“Right now, there are no rules, and when there are no rules, the landlord has 100 percent of the power,” Barrison asserted, while having literature distributed refuting the idea that the SBJSA had any legal issues surrounding its passing. Barrison also compared taking any other measures to combat the situation as using Band-Aids when open heart surgery was required, a simile which received applause.

L to R: Eli Szenes-Strauss from NY State Senator Brad Hoylman’s office; attorney Steven Barrison; and urban planner Lucian Reynolds from the office of Borough President Gale Brewer. City Councilmember Robert Cornegy was conspicuously absent. Photo by Sean Egan.

L to R: Eli Szenes-Strauss from NY State Senator Brad Hoylman’s office; attorney Steven Barrison; and urban planner Lucian Reynolds from the office of Borough President Gale Brewer. City Councilmember Robert Cornegy was conspicuously absent. Photo by Sean Egan.

Reynolds agreed that rent was the main issue at hand, but that other resources were also useful. He defended the BP’s position on the bill, stating that the wording was too broad, and could potentially be taken advantage of by big chains as well. “We need to be very specific about who we’re trying to help here,” he warned.

Szenes-Strauss noted that Hoylman did not have any position on the bill, nor did he have any bills targeting small businesses in the works — though his office had concern for small businesses, and were keeping note of the situation. However, he also said that Hoylman was sponsoring a bill that could “control and clam the renting market” by, among other things, putting zoning more in the hands of municipalities, which could benefit small businesses if used correctly.

The Q&A session that followed was comprised of precious few actual Qs, as most used the opportunity to simply state their opinions and frustrations with the current situation. Some brought up anecdotes of favorite stores that have closed over the years; others suggested improvements to the SBJSA or tax breaks that would incentivize landlords to work with mom and pops. Longtime neighborhood activist and Penn South resident Gloria Sukenick came out to highlight the fact that the situation has become so dire that an art supply store (Fashion Design Books at 250 W. 27th St., across from the Fashion Institute of Technology) would soon be shuttering its doors due to a drastic rent hike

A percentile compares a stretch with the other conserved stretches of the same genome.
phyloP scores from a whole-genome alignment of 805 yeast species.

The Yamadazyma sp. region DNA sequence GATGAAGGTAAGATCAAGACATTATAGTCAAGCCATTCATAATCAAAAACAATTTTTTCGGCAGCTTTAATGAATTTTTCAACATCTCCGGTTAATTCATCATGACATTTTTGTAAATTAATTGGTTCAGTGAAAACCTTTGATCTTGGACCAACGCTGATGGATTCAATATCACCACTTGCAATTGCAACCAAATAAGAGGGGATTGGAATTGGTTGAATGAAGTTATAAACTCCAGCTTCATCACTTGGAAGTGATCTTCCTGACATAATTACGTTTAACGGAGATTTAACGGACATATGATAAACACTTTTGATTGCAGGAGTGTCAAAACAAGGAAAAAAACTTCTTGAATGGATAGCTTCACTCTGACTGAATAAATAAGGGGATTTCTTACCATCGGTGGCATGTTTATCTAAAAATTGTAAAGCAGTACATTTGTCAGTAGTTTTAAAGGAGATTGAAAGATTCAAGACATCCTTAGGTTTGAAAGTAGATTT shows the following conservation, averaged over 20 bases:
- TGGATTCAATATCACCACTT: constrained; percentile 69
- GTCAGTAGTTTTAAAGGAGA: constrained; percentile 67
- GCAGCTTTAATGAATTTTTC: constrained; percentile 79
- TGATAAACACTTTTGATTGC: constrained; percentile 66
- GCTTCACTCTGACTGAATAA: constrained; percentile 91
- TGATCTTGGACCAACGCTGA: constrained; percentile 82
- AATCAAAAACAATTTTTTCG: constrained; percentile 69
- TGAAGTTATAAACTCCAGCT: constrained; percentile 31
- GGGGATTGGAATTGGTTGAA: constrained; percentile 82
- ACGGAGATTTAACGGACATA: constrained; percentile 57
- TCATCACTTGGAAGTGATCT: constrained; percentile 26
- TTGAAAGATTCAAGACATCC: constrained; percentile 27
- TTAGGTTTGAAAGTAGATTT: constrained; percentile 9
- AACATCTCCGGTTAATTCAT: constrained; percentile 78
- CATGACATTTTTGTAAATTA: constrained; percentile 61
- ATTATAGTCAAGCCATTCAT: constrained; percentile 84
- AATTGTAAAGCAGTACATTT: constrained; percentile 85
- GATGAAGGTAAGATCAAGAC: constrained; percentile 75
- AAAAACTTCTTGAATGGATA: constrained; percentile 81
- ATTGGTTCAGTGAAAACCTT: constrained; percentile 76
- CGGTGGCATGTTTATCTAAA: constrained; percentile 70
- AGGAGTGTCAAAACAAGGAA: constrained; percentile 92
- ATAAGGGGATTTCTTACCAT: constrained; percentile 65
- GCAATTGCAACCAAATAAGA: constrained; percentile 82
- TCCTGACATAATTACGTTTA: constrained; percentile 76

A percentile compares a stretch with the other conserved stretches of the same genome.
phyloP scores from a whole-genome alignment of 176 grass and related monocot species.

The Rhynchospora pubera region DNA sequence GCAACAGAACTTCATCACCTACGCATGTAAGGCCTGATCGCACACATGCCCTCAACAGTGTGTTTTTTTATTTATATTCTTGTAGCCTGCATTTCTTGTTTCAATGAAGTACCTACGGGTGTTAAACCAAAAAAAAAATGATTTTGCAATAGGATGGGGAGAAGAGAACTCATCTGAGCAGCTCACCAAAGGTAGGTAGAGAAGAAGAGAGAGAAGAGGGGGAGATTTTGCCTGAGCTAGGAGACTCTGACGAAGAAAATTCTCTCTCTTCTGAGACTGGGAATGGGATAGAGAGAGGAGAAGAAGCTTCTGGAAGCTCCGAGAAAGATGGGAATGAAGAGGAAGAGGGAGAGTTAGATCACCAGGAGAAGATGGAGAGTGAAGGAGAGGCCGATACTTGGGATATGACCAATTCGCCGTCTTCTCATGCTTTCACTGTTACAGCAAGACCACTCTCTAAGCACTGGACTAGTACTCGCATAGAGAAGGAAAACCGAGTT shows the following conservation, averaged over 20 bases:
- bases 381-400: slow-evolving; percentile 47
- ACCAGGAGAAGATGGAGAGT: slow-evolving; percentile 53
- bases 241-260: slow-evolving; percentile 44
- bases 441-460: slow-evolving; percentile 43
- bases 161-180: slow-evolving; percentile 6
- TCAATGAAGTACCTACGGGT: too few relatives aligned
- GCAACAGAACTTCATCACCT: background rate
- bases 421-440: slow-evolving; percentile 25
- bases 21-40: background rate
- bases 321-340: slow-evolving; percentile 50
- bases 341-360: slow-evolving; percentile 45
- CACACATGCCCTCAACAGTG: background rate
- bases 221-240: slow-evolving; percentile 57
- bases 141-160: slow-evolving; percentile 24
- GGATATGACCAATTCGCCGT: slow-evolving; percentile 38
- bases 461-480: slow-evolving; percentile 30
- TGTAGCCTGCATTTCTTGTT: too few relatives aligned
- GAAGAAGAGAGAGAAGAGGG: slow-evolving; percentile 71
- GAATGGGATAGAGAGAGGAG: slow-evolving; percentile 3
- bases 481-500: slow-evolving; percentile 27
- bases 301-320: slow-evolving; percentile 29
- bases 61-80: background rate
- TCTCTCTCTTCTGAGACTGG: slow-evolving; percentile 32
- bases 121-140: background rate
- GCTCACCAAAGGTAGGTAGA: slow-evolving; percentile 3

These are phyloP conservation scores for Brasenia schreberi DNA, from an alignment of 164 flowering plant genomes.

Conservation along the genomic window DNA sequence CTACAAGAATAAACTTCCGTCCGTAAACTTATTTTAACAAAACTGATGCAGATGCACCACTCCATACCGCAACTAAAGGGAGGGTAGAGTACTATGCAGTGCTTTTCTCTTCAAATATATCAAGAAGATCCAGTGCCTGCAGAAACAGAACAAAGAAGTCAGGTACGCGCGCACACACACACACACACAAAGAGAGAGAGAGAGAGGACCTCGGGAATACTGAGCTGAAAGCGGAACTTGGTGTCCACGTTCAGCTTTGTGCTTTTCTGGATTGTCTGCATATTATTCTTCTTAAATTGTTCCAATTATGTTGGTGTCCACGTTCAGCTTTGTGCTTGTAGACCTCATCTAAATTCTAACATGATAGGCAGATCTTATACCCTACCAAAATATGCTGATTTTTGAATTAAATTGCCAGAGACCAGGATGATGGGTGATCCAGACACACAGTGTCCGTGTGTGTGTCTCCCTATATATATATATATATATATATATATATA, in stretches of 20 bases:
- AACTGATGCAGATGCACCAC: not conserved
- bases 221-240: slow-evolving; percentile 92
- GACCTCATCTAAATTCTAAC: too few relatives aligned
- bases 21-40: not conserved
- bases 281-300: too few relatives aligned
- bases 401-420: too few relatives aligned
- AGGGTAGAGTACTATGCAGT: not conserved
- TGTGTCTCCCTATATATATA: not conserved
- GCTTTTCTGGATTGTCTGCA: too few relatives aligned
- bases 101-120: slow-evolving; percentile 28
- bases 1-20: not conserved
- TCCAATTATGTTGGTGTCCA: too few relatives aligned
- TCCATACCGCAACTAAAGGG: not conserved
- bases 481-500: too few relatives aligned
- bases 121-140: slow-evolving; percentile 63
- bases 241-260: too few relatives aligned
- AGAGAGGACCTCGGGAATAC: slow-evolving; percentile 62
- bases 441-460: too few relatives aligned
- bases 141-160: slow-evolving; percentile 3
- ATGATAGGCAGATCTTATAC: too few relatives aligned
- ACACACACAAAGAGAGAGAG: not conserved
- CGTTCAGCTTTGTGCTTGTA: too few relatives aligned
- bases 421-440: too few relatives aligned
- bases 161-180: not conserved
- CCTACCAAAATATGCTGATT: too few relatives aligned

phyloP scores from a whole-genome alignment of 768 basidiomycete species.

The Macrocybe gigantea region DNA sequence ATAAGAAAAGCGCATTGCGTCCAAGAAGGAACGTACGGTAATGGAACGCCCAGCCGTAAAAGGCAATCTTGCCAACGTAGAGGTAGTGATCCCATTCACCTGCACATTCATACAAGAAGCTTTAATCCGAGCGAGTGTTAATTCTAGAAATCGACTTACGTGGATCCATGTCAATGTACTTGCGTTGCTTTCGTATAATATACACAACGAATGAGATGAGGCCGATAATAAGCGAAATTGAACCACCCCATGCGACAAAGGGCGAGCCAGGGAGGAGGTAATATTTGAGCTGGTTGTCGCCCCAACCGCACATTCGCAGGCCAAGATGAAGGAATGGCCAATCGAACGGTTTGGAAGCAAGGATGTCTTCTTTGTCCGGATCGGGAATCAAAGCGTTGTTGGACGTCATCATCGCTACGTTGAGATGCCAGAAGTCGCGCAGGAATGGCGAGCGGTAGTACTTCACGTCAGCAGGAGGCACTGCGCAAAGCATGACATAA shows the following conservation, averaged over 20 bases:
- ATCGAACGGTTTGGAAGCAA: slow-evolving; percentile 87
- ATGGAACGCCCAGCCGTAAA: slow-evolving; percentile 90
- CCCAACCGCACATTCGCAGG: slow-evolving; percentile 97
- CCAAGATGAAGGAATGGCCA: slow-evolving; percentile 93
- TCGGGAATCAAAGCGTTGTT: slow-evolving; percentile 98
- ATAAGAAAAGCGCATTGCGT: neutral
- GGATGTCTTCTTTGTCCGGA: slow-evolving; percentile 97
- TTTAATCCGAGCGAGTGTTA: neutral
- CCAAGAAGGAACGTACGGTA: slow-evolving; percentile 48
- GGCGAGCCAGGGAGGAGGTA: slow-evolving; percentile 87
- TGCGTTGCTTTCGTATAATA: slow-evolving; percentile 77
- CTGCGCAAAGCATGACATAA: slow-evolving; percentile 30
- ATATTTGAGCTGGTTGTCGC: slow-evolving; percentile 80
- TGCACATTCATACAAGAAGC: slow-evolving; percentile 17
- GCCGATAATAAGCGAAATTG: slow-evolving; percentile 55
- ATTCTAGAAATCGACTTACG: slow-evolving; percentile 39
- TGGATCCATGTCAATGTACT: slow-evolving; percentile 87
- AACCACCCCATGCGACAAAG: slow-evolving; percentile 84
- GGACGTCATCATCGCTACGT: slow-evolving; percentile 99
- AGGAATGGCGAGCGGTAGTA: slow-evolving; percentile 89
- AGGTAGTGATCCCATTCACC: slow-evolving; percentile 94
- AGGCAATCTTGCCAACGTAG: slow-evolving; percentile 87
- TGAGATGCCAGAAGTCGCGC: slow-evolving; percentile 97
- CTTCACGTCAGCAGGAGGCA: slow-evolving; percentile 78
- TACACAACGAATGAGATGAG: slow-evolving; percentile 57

The recently closed Associated Supermarket — another victim of rising rents, which helps create grocery-starved “food deserts.” Photo by Sean Egan.

The recently closed Associated Supermarket — another victim of rising rents, which helps create grocery-starved “food deserts.” Photo by Sean Egan.

The evening drew to a close with some words from a surprise visitor, State Assemblymember Richard Gottfried. Saying, “It makes tremendous sense,” Gottfried made clear his support of the bill, and disappointment that it has faced issues in City Council. “We shouldn’t be trimming the bill down, negotiating with ourselves,” he stated, while asserting that the resources already available to small businesses should also be used. “We can walk and chew gum at the same time,” he joked.

Differing opinions aside, the community was firm in the opinion that a solution needed to be reached, and fast. As attorney Peter Brightbill implored, to cheers, during the Q&A, landlords and politicians need to “Go out, and do the right things by mom-and-pops.”